Following stimulation of keratinocytes with IL-22 for 24 h at 37°C, total RNA was isolated using TRIzol (cat. no. 15596-026; Invitrogen; Thermo Fisher Scientific, Inc.) and its purity and concentration were measured for further analysis. Subsequently, total RNA was reverse transcribed into cDNA using a BioTeke Super RT kit (cat. no. PR6601; BioTeke Corporation), according to the manufacturer's instructions. The temperature protocol for reverse transcription was as follows: 30°C for 5 min, 42°C for 60 min, and 95°C for 5 min. The C/EBPα mRNA expression levels were detected using 2% agarose gel electrophoresis. A total of 10 µl/lane PCR product was loaded with 2 µl 6X loading buffer and separated at a constant voltage of 80 v. Bands were stained with 0.5 µg/ml EB solution (cat. no. E1020; Beijing Solarbio Science & Technology Co., Ltd.) at room temperature for 10 min. Bands were visualized using a Tanon-2500R gel image analysis system (Tanon Science and Technology Co., Ltd.). The primers used in the present study were synthesized by Sangon Biotech, Co., Ltd., and their sequences are presented in Table I.
Western blot assay
Following stimulation of NHEKs with IL-22 (cat. no. RC-212-33; Bio Basic, Inc.) at 37°C for 30, 60, 90 min and 48 h, cells were harvested, and total protein extracts were isolated using RIPA buffer (cat. no. P0013B; Beyotime Institute of Biotechnology). Protein concentration was determined using a BCA protein assay kit (cat. no. P0010S; Beyotime Institute of Biotechnology) and protein expression levels were determined using western blotting. A total of 40 µg/lane total protein from each sample was loaded and separated via 10% SDS-PAGE, then transferred to a PVDF membrane. The membrane was blocked with blocking-buffer (cat. no. P0023B; Beyotime Institute of Biotechnology) for 1 h at room temperature, and then incubated with the primary antibody overnight at 4°C. The next day, the membrane was washed with TBST (0.1% Tween-20) and subsequently incubated with HRP-conjugated secondary antibodies for 1 h at room temperature. The following primary antibodies were used: Anti-C/EBPα (1:1,000; cat. no. ab74404), anti-CK10 (1:1,000; cat. no. ab76318), anti-involucrin (1:2,000; cat. no. ab53112; all from Abcam), anti-phosphorylated (p)-JNK1/2/3 (1:2,000; cat. no. bs-1640R), anti-JNK1/2/3 (1:2,000; cat. no. bs-2592R), anti-p38 (1:2,000; cat. no. bs-0637R), anti-p-p38 (1:2,000; cat. no. bs-5476R), anti-ERK (1:2,000; cat. no. bs-0022R) and anti-p-ERK (1:2,000; cat. no. bs-1522R; all BIOSS) and anti-β-actin (1:1,000; cat. no. 4970s; Cell Signaling Technology, Inc.). The following secondary antibody was used: Goat anti-rabbit IgG H&L (HRP) (1:5,000; cat. no. ab6721; Abcam). Visualization was performed using a BeyoECL Moon kit (cat. no. PB0018FS; Beyotime Institute of Biotechnology). The protein bands were analyzed with ImageJ software (version Java1.8.0_112; imagej.nih.gov/ij/docs/index.html).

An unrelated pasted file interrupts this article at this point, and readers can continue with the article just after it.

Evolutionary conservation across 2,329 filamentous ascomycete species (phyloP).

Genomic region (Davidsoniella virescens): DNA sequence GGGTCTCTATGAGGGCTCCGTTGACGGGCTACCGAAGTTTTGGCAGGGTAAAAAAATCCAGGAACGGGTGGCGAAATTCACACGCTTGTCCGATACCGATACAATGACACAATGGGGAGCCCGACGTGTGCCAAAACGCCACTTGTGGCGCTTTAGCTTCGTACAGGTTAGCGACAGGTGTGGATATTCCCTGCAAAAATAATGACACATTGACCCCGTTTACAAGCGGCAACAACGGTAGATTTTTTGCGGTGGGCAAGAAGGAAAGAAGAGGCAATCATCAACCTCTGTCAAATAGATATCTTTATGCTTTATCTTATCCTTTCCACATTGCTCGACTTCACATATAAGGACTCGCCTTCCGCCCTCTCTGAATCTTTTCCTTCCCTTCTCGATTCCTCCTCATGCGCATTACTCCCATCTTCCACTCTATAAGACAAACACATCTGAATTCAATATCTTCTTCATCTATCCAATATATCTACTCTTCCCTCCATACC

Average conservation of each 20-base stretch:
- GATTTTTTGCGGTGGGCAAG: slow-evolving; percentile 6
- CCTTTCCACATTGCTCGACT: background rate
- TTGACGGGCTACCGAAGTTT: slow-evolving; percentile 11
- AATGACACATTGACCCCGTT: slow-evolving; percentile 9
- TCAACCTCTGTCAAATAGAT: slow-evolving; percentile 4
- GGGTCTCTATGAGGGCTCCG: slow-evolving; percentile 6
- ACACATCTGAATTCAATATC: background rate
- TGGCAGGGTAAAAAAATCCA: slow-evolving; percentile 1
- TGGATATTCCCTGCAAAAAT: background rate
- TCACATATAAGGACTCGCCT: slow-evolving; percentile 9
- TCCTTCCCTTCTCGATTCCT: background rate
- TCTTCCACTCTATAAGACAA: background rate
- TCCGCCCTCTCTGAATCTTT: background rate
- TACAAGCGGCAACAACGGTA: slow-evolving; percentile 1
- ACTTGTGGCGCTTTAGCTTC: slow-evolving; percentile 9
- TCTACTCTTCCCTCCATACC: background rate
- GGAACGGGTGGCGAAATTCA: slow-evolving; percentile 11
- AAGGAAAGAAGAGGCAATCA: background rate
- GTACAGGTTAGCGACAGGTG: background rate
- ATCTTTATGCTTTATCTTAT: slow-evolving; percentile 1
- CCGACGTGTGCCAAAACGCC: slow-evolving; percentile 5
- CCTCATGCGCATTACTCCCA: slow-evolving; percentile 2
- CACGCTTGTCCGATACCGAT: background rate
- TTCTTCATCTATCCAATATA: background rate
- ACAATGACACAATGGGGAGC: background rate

Cell viability assay
NHEKs were seeded into 96-well plates at a density of 1×104/well and were then incubated at 37°C for 24 h. Subsequently, IL-22 (RC-142; Bio Basic, Inc.) was added to the wells at a final concentration of 30, 60 and 90 ng/ml. Finally, following stimulation for 12, 24, 48 and 72 h, 10 µl Cell Counting Kit-8 (CCK-8) reagent (Beyotime Institute of Biotechnology) was added to each well and the cells were cultured at 37°C for an additional 2 h, according to the manufacturer's instructions. Optical density (OD) values were measured at 450 nm.
All statistical analyses were performed using SPSS 18.0 software (SPSS, Inc.). All data are presented as the mean ± SD from independent experiments performed in triplicate. The differences between 2 groups were analyzed using Student's t-test. In addition, when ≥3 groups were compared, the differences were analyzed using one-way ANOVA, followed by Tukey's post hoc test. P<0.05 was considered to indicate a statistically significant difference.
Expression levels of CK10 in cells assessed via immunocytochemistry
Brown staining in the cytoplasm demonstrated that keratinocytes were successfully isolated from foreskin samples (Fig. 1).
Cell slide immunocytochemistry. Expression levels of CK10 in the cytoplasm of keratinocytes. Brown, CK10; blue, nuclear staining. Magnification, ×200).
Expression levels of JNK, ERK and p38 in NHEKs following stimulation with IL-22
NHEKs were stimulated for 0, 30, 60 and 90 min with 60 ng/ml IL-22. Subsequently, total protein extracts were isolated and western blot analysis was performed to detect the expression levels of JNK, p-JNK, p38, p-p38, ERK and p-ERK. The results revealed that JNK phosphorylation was significantly increased after cell stimulation with IL-22 for 30 min and decreased at 60 min post-stimulation (Fig. 2). Accordingly, the expression levels of p-p38 and p-ERK were significantly increased at 30 min and reached the highest levels at 60 min post-stimulation. However, expression levels decreased following incubation for 90 min in the presence of IL-22.
Expression levels of JNK, ERK and p38 in IL-22-treated (60 ng/ml) keratinocytes. β-actin served as an internal control. The intensity of the immunoreactive bands was evaluated using ImageJ. Experiments were performed independently three times. *P<0.05, **P<0.01, ***P<0.001 vs. 0 min. IL-22, interleukin 22; p-, phosphorylated.
IL-22 promotes the proliferation of keratinocytes
The effect of IL-22 on the proliferation of keratinocytes was assessed using a CCK-8 assay. Therefore, keratinocytes were stimulated for 12, 24, 48 and 72 h with 30, 60 and 90 ng/ml IL-22. The results demonstrated that IL-22 promoted the proliferation of keratinocytes in a dose- and time-dependent manner (Fig. 3).
Effect of IL-22 on proliferation of NHEKs. NHEKs were treated with IL-22 for 12, 24, 48 and 72 h and then proliferation assays were performed using a CCK-8 assay. The results are presented as the mean ± standard deviation. The significance indicators are represented as 30 ng/ml vs. 0 ng/ml, 60 ng/ml vs. 30 ng/ml and 90 ng/ml vs. 60 ng/ml at each time point. The differences were analyzed using one-way ANOVA followed by Tukey's post hoc test. *P<0.05, ***P<0.001 vs. 0 ng/ml; ##P<0.01, ###P<0.001 vs. 30 ng/ml; ^^P<0.01, ^^^P<0.001 vs. 60 ng/ml. IL-22, interleukin 22; NHEKs, normal human epidermal keratinocytes.
IL-22 inhibits the differentiation of keratinocytes